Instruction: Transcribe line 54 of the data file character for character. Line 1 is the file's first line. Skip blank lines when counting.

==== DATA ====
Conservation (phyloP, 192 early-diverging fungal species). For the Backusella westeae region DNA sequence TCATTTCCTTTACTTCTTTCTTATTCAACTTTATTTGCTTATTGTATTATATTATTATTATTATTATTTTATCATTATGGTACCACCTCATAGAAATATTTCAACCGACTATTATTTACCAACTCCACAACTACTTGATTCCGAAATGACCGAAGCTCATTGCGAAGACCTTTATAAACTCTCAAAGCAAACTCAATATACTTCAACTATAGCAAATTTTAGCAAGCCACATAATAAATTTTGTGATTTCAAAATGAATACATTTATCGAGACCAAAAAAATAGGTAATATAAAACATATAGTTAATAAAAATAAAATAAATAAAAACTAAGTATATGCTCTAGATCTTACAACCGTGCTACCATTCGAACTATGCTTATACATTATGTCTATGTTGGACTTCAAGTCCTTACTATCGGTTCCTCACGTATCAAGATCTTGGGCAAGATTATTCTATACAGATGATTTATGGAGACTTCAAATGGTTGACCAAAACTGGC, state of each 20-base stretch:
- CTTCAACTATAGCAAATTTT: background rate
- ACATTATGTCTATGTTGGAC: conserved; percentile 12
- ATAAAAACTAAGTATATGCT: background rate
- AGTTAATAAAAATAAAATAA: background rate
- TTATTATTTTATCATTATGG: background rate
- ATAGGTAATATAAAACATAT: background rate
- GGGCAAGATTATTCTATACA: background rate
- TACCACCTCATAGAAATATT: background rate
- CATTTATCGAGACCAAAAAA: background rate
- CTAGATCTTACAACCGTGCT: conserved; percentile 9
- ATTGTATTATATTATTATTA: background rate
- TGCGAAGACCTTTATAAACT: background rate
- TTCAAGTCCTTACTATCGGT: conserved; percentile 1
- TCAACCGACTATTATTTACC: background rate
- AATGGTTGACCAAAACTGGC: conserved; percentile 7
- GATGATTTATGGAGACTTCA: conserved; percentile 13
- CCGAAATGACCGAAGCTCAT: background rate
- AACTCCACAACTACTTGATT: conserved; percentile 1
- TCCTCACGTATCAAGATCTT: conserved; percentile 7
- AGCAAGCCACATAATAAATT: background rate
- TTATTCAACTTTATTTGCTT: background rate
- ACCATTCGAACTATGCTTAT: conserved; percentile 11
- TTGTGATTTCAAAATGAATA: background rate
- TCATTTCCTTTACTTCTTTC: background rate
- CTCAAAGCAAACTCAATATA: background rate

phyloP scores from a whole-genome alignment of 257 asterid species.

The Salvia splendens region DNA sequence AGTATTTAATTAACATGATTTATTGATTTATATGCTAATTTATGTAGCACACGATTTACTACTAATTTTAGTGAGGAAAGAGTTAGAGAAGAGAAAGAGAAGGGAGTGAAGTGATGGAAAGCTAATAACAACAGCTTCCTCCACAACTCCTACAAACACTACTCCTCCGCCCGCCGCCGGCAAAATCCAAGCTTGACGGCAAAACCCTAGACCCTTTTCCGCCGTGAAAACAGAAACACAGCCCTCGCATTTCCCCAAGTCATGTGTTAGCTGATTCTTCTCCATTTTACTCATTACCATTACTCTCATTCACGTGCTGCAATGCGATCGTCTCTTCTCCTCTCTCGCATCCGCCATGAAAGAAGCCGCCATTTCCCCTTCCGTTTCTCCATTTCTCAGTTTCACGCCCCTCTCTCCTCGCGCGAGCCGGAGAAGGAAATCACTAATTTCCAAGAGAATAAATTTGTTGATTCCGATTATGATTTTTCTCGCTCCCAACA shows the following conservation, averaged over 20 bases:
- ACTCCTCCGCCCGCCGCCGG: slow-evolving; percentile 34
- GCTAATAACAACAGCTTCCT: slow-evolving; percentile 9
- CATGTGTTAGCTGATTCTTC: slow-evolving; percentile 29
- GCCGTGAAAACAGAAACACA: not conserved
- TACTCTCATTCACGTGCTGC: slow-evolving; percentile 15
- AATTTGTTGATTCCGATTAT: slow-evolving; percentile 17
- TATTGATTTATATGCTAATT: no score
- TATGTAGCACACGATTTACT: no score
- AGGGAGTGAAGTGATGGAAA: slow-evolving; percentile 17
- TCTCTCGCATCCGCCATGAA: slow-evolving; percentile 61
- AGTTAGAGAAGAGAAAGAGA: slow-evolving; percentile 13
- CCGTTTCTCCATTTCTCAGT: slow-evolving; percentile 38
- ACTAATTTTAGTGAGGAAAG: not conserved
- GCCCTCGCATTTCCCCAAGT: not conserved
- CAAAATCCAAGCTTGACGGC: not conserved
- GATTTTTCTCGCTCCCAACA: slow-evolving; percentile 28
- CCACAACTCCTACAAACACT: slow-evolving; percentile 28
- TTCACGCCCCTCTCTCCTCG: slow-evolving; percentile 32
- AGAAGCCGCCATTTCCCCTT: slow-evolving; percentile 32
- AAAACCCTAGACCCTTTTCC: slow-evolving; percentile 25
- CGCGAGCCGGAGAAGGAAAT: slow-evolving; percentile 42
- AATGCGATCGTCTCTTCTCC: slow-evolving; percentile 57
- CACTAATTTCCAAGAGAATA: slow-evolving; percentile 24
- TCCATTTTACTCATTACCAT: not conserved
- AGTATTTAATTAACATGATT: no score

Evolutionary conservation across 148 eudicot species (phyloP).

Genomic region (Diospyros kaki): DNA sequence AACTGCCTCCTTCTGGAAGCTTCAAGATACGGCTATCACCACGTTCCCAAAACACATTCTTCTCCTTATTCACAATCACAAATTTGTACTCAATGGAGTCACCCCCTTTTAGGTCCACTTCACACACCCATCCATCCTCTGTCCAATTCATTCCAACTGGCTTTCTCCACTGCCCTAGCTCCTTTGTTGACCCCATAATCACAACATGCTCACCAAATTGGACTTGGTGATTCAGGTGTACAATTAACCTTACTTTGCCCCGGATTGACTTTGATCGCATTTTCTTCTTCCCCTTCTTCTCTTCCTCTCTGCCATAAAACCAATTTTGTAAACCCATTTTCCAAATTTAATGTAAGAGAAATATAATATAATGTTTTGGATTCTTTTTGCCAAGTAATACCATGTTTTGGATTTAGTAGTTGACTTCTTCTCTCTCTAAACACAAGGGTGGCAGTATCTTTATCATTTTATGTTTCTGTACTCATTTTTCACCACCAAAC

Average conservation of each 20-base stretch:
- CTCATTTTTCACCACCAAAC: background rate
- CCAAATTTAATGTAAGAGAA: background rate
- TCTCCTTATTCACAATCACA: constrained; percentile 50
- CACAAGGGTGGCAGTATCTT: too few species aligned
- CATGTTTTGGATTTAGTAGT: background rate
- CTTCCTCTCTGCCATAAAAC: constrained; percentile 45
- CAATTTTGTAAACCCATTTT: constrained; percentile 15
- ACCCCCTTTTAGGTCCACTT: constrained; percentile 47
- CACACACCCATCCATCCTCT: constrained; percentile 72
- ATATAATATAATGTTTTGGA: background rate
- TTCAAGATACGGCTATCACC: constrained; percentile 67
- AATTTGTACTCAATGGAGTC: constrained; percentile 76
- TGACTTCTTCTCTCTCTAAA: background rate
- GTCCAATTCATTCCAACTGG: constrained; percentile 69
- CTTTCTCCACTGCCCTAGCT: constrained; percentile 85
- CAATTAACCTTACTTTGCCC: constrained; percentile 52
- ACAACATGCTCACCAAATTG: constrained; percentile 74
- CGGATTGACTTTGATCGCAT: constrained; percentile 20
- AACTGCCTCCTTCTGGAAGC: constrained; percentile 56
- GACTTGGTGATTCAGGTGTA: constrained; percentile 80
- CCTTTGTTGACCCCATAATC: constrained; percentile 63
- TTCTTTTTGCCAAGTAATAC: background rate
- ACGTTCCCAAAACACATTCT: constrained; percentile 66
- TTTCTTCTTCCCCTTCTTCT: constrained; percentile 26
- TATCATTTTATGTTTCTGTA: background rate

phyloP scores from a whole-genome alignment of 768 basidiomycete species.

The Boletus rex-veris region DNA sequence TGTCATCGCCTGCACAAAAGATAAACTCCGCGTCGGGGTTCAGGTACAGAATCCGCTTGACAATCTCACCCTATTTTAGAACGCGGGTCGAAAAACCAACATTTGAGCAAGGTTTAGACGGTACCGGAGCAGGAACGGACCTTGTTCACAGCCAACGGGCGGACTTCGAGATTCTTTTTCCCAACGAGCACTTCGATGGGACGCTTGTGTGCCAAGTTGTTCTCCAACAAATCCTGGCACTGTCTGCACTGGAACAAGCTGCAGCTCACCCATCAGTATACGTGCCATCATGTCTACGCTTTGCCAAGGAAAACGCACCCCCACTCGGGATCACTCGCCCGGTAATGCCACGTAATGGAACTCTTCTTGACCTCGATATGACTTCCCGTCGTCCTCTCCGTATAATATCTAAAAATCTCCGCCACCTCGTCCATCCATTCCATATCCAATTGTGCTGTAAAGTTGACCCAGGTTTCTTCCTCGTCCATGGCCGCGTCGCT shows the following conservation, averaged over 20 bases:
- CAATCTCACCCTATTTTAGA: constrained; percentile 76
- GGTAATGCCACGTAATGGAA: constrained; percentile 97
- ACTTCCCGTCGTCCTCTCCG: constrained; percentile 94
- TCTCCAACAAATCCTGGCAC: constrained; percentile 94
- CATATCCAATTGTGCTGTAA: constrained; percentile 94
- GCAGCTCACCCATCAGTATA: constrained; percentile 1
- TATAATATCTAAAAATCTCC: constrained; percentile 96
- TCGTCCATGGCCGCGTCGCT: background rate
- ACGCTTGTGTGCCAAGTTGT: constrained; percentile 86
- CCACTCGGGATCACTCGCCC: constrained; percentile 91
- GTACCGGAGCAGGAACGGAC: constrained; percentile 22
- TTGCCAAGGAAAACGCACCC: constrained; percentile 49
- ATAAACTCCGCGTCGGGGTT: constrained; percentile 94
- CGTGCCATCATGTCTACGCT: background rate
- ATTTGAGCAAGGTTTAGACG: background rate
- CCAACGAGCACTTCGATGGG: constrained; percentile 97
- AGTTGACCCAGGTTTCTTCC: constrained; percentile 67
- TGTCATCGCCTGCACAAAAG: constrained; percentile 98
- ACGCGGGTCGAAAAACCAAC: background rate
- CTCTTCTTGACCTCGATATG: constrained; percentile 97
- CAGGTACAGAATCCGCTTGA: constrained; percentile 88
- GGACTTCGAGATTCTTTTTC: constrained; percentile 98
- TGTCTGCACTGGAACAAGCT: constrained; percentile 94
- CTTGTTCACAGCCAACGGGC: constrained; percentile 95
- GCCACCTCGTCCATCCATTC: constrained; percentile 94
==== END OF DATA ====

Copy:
Evolutionary conservation across 148 eudicot species (phyloP).